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Senate votes on tax reform Tuesday; after procedural problem, House to re-vote Wednesday

By JAKE ZUCKERMAN

Charleston Gazette-Mail

CHARLESTON, W.Va. — A procedural problem with the GOP-backed tax reform package passed by the House of Representatives Tuesday afternoon will require a re-vote after the Senate votes Tuesday evening.

Rep. David McKinley (left), Rep. Evan Jenkins and Rep. Alex Mooney
(Gazette-Mail file photos)

Following the House roll call Tuesday afternoon, the Senate parliamentarian ruled that three minor provisions in the bill violated a procedural rule, named after West Virginia’s own late-Sen. Robert C. Byrd. Despite the hiccup, given the bill’s 227-203 passage, it’s unlikely to change the end result.

All three West Virginia congressmen voted for the bill Tuesday morning and have given no indication that their vote will change.

The congressional Joint Committee on Taxation estimated that the bill — agreed upon by a conference committee between House and Senate members — will increase the deficit by 2027 by $1.46 trillion. It also temporarily will lower taxes for working-class families while permanently lowering them for corporations and high-earning Americans when several provisions expire in December 2025, among a host of other, sweeping changes.

In a November interview, Rep. Alex Mooney, R-W.Va., said taxes should not increase for the middle class, long-term or short-term.

“The thing you mentioned about the middle class — the 1 percent raise — that sounds like that could be taken care of within a conference committee,” he said. “Taxes should not go up for anyone in the middle class now or in the future.”

JCT data show that, while taxes will decrease for people at every level of the income spectrum in calendar year 2019, by 2027, the average person earning less than $75,000 per year will face a tax hike. It estimates that people who earn between $10,000 and $20,000 per year will pay 0.9 percent more in taxes under the bill by 2027 than under current law.

When asked about the conflict between Mooney’s statement and earlier versions of the bill, his spokesman said there are provisions the congressman wanted that did not make it in the final version, such as a reduced number of tax brackets and an outright repeal of the death tax.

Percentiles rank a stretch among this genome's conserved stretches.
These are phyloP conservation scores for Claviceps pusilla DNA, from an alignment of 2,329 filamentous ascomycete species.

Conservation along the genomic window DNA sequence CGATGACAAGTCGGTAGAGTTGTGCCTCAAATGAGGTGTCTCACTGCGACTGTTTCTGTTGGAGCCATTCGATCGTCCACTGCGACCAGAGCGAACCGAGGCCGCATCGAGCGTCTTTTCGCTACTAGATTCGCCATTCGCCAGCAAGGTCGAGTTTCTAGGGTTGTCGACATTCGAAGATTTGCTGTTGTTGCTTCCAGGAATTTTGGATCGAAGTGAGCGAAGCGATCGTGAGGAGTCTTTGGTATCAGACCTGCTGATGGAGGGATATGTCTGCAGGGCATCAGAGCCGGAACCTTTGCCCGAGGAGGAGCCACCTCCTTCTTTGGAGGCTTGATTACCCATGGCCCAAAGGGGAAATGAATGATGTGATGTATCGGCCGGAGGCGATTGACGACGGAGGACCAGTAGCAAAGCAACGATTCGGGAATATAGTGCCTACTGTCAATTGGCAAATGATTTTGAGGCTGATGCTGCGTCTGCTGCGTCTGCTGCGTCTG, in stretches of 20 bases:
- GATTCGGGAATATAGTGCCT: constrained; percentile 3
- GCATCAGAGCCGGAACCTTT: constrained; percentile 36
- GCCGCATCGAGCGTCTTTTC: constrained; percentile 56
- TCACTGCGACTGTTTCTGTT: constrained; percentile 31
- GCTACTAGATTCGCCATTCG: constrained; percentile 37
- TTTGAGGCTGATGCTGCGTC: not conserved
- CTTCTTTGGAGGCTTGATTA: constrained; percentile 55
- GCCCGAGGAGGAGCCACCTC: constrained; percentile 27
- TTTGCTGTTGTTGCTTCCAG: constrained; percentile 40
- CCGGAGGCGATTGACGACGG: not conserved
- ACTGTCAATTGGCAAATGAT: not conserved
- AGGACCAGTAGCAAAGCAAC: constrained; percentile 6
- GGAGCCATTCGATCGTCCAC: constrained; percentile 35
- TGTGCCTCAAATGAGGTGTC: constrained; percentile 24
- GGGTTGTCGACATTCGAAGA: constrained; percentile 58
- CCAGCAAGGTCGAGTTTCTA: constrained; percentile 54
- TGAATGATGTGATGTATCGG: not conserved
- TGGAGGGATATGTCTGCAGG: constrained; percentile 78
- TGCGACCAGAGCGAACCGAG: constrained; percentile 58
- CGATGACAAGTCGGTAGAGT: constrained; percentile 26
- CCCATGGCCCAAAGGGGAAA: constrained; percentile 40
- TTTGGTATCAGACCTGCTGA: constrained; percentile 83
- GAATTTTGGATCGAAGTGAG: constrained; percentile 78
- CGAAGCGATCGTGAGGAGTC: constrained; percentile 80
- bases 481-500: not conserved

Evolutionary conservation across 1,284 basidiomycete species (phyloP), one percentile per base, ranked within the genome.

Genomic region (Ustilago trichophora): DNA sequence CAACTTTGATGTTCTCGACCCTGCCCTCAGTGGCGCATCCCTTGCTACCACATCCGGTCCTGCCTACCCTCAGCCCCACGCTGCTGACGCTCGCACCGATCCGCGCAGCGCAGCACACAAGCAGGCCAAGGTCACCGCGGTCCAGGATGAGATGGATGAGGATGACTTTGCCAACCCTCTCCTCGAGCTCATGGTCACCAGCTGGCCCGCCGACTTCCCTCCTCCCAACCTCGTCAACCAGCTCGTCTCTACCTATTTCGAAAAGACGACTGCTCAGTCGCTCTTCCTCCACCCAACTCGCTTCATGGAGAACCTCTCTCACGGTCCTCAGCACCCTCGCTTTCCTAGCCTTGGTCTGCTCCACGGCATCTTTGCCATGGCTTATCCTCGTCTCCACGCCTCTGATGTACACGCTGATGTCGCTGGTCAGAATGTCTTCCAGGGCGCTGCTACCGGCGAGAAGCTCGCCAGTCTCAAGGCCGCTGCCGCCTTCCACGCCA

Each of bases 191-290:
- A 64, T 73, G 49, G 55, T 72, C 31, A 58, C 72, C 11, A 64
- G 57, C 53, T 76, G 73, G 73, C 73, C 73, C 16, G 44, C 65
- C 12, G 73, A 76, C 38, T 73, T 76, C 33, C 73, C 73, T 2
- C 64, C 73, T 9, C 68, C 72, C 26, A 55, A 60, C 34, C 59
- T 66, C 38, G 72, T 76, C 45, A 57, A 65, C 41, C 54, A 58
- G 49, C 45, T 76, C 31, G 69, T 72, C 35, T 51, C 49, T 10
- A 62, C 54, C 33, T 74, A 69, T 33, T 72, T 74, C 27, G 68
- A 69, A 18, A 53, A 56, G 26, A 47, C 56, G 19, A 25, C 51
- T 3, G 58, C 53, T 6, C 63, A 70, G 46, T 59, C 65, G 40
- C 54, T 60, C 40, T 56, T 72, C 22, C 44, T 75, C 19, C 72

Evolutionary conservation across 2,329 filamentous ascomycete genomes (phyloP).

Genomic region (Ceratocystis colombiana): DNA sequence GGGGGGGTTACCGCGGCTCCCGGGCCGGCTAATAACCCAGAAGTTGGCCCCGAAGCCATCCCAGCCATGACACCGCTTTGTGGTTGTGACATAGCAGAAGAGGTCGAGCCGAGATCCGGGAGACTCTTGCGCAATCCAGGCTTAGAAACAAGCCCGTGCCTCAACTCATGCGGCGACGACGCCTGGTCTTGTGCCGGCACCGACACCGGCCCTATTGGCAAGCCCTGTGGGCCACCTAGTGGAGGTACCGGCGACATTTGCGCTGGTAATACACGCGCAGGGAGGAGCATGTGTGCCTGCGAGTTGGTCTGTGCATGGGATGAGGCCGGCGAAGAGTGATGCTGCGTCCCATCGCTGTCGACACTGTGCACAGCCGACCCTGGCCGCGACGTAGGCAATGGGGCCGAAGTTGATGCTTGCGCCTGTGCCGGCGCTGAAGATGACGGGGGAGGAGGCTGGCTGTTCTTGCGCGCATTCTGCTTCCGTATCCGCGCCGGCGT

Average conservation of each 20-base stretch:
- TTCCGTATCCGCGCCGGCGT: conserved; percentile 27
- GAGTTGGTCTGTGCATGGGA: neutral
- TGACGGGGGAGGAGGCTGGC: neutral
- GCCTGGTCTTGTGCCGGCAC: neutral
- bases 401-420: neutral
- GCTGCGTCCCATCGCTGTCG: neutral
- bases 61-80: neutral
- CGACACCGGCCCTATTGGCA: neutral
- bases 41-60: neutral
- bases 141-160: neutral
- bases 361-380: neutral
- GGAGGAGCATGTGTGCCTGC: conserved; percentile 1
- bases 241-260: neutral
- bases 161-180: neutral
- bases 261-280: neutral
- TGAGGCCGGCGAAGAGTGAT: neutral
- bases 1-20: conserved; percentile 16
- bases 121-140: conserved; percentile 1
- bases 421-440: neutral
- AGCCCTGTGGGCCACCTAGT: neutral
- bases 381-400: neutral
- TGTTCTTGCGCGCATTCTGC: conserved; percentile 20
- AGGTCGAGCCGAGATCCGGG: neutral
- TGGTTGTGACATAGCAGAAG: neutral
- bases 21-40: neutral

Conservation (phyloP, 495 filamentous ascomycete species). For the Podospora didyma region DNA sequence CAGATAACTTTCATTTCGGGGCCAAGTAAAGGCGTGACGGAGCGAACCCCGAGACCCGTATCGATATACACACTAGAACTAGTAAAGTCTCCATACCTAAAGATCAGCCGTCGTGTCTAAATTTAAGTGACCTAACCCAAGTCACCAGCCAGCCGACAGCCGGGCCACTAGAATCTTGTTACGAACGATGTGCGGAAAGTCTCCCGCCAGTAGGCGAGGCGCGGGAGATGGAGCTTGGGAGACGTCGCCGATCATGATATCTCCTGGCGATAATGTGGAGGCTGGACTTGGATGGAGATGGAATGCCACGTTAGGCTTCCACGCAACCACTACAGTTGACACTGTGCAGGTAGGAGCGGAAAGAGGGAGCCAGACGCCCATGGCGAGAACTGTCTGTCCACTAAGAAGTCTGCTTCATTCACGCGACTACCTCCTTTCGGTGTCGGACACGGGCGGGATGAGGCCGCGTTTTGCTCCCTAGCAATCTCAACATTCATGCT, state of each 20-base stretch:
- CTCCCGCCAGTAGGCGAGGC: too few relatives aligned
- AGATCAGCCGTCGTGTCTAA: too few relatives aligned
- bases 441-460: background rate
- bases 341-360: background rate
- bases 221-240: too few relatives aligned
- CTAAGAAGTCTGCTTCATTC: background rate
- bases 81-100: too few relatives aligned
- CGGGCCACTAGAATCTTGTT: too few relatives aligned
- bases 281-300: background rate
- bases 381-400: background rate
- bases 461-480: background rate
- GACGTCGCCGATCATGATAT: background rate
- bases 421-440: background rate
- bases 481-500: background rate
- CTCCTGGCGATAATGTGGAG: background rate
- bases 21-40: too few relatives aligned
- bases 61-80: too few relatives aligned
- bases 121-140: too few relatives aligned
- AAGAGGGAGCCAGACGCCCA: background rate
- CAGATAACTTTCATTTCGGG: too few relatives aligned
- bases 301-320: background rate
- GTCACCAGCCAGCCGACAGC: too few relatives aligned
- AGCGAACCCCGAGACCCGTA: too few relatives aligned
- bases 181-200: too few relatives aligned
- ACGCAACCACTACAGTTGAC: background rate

However, he voted for it because “tax relief is much needed and this bill will grow our economy and increase pay checks for all West Virginians.”

Along with Mooney, Rep. Evan Jenkins, R-W.Va., voted for the bill. Jenkins sits on the House Appropriations Committee and regularly calls for curbing the federal deficit, including on his official website’s issues page.

“One of the most important things that Congress can do to get our economy moving again is to reduce our debt and deficit,” the site reads.

In September, Jenkins voted against a proposal to raise the federal debt ceiling while offering disaster aid to areas struck by Hurricane Harvey. He said at the time that he did so because he did not want to add to a steadily growing deficit.

His staff did not respond to an interview request for this report.

Politico reported Monday evening that the House is now considering an $81 billion disaster-aid package to be split among Texas, Florida, Puerto Rico and the U.S. Virgin Islands.

A spokesman for Rep. David McKinley, R-W.Va., criticized the deficit estimate from the JCT, stating that it does not properly account for the economic growth that will come from the tax cuts. Citing a report from the Tax Foundation, he said that, when proper gross domestic product increases are accounted for, the deficit will grow only by $448 billion.

When asked if McKinley is concerned about the middle-class-focused cuts expiring after 2025, his spokesman, Alec Thomas, said he would expect the cuts to be renewed when the time comes, as happened to tax cuts enacted under President George W. Bush.

“[McKinley] wishes we could have made it permanent, but in order to pass under the Senate’s reconciliation rules, it wasn’t possible,” Thomas said.

If Congress were to renew the cuts in 2025, any revenue estimate would need to be adjusted for an additional loss to federal tax revenue.

“[The bill] is at a point where the congressman is comfortable with it, given the huge savings that West Virginia’s families will see,” Thomas said. “This is about providing much-needed relief to the middle class that are recovering from the past administration that decimated WV’s economy.”

Reach Jake Zuckerman at [email protected], 304-348-4814 or follow @jake_zuckerman on Twitter.

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